In this strategy report, we seek to collaborate and develop a framework and template to help alleviate statewide IT-Cyber employment, workforce, economic, critical infrastructure, security objectives and concerns. This strategy paper examines an IT-Cyber pipeline/pathway apprenticeship model approach to enhance California workforce development and education capacities. We seek to answer the following questions in this report. 

1. How do we design IT-Cyber career pipelines/pathways with an immense and thorough recruiting and outreach process to include all state residents; and focused on serving and driving upward social mobility for all? 

2. How do we develop and implement a career pipeline with coordinated, comprehensive, seamless transitions from one level of the education process so that all students may access it through virtualization and digitalization? 

3. Where are the critical “hands on” and vocational learning elements of IT-Cyber workforce development? How do we prepare a specialized IT-Cyber workforce to meet current Industry job minimum requirements and Knowledge, Skills, Abilities (KSAs) and professional competencies? 

4. How do we get candidates the necessary educational preparation and work experience critical to getting the “big job” in the professional field? 

5. How do we match prepared candidates with employers looking to hire in these fields with well-paying entry-level positions?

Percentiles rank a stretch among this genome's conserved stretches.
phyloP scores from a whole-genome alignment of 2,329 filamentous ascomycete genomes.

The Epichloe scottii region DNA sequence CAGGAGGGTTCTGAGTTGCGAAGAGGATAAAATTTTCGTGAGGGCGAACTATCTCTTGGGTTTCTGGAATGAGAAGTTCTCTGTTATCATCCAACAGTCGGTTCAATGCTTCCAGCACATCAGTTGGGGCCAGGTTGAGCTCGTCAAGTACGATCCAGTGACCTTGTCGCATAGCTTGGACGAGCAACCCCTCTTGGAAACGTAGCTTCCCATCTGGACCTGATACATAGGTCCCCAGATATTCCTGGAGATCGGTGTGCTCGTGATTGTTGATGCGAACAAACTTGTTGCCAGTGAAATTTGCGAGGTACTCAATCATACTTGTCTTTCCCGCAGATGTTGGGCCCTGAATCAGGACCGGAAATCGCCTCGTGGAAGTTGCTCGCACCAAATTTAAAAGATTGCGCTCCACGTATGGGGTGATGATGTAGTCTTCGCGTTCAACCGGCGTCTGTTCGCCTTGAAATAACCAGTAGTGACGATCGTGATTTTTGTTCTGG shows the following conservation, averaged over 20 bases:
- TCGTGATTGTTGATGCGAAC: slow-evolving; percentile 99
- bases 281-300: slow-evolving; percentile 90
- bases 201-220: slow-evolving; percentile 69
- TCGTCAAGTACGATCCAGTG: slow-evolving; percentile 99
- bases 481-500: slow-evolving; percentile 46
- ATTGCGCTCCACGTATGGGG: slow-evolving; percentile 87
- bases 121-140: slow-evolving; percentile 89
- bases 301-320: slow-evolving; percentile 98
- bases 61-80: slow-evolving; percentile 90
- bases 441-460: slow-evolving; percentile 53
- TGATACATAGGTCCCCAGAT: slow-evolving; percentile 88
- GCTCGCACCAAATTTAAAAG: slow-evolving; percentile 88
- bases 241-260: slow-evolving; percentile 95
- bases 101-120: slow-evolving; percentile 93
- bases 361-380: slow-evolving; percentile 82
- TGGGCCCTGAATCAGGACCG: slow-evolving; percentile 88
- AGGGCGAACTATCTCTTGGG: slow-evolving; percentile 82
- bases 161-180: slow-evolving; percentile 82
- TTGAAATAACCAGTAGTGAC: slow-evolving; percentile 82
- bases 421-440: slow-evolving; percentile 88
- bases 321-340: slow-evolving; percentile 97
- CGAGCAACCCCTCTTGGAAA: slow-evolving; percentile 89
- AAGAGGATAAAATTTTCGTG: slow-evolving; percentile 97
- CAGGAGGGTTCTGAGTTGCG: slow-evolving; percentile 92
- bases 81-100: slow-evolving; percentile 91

The most direct solution to these questions is the formation of an Essential Workforce Pre- and Registered Apprenticeship Talent Model and Pathway. This model has key short-medium-and long-term strategy components and implications that are discussed. One strategy report objective is linking education, workforce (and other components) together into a coordinated, seamless, and linked apprenticeship model culminating in qualified and prepared IT-Cyber workforce to serve California Cybersecurity Essential Workforce Youth Pre- and Registered Apprenticeship Talent Pipeline (CEWYA) Strategy and Framework 

California. These “pipeline/pathway” strategies yield a highly trained and experienced IT-Cyber workforce with key skills ready for entry-level positions and moving the needle on getting the state back to work in the burgeoning “new-collar” economy. 

A second CEWYA strategy report objective is a brief discussion of the scope and extent of California cybersecurity workforce development/education needs and capability/skills gaps. The California Cybersecurity Workforce Development and Education Strategy facilitates and coordinates a statewide pipeline/pathway at all levels of education (K-12, Associates, Bachelors, Graduate, and Professional Certifications). About 1/8 of all IT jobs (about 12-15%) are found in the specialized field of cybersecurity and we are currently experiencing significant workforce and skill capability gaps in both.